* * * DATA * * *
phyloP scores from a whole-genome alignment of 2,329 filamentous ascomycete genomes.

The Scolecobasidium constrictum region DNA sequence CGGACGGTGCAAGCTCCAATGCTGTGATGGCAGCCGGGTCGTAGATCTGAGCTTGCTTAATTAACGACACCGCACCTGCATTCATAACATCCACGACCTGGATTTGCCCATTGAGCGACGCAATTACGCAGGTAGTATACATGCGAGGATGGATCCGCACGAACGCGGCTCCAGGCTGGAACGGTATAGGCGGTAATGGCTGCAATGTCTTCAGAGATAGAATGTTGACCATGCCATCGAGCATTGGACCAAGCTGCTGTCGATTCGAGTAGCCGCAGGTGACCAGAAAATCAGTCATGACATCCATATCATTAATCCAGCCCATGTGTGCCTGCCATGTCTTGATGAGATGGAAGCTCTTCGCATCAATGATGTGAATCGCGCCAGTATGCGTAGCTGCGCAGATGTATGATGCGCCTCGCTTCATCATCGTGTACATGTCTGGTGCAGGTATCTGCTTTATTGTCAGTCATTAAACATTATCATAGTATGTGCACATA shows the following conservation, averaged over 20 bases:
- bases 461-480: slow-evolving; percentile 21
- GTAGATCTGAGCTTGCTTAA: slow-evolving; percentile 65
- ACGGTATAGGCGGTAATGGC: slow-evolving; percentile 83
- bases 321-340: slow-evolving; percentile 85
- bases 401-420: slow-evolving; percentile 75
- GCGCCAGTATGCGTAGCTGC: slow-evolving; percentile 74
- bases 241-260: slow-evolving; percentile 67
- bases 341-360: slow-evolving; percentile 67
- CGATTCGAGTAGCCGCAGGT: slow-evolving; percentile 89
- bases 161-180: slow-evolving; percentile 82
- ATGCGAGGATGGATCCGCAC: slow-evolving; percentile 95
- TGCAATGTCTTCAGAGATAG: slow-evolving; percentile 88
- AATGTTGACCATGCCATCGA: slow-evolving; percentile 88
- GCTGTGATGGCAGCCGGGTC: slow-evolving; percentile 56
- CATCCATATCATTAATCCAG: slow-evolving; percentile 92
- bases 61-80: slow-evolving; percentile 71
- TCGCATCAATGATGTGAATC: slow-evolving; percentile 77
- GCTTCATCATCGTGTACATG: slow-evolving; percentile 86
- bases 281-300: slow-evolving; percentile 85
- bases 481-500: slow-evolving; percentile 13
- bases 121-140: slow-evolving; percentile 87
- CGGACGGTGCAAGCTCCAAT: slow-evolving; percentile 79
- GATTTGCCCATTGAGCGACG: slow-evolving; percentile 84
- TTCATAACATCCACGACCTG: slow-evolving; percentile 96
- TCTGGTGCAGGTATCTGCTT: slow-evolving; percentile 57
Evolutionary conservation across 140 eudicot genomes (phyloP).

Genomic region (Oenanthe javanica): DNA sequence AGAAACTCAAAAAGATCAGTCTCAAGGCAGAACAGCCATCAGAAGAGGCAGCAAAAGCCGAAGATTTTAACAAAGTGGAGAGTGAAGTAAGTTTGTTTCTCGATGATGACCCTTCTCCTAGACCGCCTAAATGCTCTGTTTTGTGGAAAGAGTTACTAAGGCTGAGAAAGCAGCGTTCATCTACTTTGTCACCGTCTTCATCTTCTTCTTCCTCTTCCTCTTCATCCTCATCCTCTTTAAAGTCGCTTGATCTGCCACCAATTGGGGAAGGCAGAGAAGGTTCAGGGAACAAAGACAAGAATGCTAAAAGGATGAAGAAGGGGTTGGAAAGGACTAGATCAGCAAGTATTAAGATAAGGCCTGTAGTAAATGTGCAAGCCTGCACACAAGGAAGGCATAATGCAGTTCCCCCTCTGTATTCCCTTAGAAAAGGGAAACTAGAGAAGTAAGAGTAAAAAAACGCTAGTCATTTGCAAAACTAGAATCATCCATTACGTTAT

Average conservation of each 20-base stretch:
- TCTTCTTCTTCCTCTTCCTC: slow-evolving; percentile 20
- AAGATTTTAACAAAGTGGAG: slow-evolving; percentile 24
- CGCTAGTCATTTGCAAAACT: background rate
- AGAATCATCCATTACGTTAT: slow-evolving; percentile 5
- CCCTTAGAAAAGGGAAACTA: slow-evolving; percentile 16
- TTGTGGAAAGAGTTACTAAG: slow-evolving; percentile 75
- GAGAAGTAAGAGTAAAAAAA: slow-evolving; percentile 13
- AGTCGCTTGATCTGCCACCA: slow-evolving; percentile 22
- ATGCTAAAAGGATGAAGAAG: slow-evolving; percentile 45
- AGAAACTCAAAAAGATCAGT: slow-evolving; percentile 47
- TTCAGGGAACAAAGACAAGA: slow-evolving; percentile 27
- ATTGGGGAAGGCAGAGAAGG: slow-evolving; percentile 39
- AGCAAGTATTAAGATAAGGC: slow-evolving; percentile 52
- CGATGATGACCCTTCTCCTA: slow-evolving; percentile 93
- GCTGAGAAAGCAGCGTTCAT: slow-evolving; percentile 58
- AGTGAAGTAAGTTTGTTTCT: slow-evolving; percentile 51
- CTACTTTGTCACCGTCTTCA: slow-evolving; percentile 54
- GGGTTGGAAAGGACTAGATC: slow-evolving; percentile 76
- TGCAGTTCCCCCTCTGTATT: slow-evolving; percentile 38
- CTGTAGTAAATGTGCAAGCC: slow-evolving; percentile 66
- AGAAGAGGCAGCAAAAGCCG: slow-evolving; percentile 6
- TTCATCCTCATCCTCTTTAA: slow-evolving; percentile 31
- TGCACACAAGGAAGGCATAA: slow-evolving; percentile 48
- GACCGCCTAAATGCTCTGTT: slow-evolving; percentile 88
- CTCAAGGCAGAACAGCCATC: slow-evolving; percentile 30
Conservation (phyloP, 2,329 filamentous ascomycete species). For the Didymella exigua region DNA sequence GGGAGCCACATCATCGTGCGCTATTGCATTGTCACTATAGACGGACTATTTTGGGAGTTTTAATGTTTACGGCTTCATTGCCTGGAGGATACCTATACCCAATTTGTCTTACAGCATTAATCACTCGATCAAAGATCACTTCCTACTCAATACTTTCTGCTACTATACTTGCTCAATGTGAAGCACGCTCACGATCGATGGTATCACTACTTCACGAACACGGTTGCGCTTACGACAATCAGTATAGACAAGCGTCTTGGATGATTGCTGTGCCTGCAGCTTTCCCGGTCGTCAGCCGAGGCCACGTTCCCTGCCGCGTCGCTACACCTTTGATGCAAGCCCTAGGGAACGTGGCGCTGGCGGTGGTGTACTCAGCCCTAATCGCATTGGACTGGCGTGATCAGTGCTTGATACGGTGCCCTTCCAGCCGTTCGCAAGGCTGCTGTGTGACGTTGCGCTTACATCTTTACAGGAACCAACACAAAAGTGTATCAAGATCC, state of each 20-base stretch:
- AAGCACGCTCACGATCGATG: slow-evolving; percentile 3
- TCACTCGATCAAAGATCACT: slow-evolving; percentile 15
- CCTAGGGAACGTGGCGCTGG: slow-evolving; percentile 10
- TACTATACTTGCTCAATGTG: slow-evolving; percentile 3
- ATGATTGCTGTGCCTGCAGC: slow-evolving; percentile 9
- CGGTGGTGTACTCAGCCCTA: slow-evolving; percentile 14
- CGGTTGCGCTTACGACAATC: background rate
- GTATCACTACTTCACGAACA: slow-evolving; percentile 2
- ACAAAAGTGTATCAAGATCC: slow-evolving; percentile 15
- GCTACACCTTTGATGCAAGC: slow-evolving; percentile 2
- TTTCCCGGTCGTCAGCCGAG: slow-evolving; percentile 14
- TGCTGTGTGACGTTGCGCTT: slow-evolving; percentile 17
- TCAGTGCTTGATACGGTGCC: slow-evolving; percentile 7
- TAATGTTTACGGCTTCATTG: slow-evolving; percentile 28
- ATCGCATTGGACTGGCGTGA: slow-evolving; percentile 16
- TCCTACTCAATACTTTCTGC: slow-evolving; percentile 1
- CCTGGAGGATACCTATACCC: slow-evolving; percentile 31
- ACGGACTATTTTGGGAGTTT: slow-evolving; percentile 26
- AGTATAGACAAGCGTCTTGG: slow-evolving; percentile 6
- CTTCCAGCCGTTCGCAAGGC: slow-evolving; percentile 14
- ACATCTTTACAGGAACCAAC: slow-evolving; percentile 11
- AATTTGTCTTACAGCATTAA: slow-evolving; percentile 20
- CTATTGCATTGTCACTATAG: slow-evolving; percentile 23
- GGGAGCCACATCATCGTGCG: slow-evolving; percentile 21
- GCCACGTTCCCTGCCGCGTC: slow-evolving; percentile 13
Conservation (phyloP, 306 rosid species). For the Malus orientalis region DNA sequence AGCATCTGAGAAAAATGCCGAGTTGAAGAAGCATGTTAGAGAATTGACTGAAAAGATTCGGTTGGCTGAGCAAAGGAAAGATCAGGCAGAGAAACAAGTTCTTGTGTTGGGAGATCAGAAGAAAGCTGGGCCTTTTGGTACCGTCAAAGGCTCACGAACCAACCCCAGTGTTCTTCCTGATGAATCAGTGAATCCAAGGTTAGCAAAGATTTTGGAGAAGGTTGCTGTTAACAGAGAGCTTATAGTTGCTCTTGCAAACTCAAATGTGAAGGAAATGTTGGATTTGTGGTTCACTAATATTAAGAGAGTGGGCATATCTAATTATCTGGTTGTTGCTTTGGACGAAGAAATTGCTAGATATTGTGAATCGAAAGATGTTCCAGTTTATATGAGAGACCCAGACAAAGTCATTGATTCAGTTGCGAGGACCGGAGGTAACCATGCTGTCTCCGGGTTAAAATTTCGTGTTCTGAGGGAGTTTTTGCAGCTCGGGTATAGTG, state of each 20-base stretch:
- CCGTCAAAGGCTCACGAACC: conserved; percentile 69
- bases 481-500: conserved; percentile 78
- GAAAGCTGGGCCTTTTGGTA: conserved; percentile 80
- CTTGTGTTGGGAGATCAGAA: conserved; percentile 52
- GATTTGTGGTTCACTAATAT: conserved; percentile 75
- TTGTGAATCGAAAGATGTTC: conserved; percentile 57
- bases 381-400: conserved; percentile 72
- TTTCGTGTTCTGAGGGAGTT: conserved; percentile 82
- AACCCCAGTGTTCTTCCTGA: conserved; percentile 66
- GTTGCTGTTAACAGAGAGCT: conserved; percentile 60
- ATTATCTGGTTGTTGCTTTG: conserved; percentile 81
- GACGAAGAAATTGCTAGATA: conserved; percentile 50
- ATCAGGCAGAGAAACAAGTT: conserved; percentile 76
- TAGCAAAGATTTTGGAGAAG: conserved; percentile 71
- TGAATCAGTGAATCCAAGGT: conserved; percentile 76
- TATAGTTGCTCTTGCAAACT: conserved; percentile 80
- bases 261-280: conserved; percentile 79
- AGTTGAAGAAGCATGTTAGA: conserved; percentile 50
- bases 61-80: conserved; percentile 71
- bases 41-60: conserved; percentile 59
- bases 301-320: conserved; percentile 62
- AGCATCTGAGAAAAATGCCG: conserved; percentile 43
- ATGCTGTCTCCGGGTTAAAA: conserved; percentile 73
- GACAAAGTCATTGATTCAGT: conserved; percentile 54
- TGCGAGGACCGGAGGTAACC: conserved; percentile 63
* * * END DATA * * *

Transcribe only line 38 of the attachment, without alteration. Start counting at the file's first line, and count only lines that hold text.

- AGTCGCTTGATCTGCCACCA: slow-evolving; percentile 22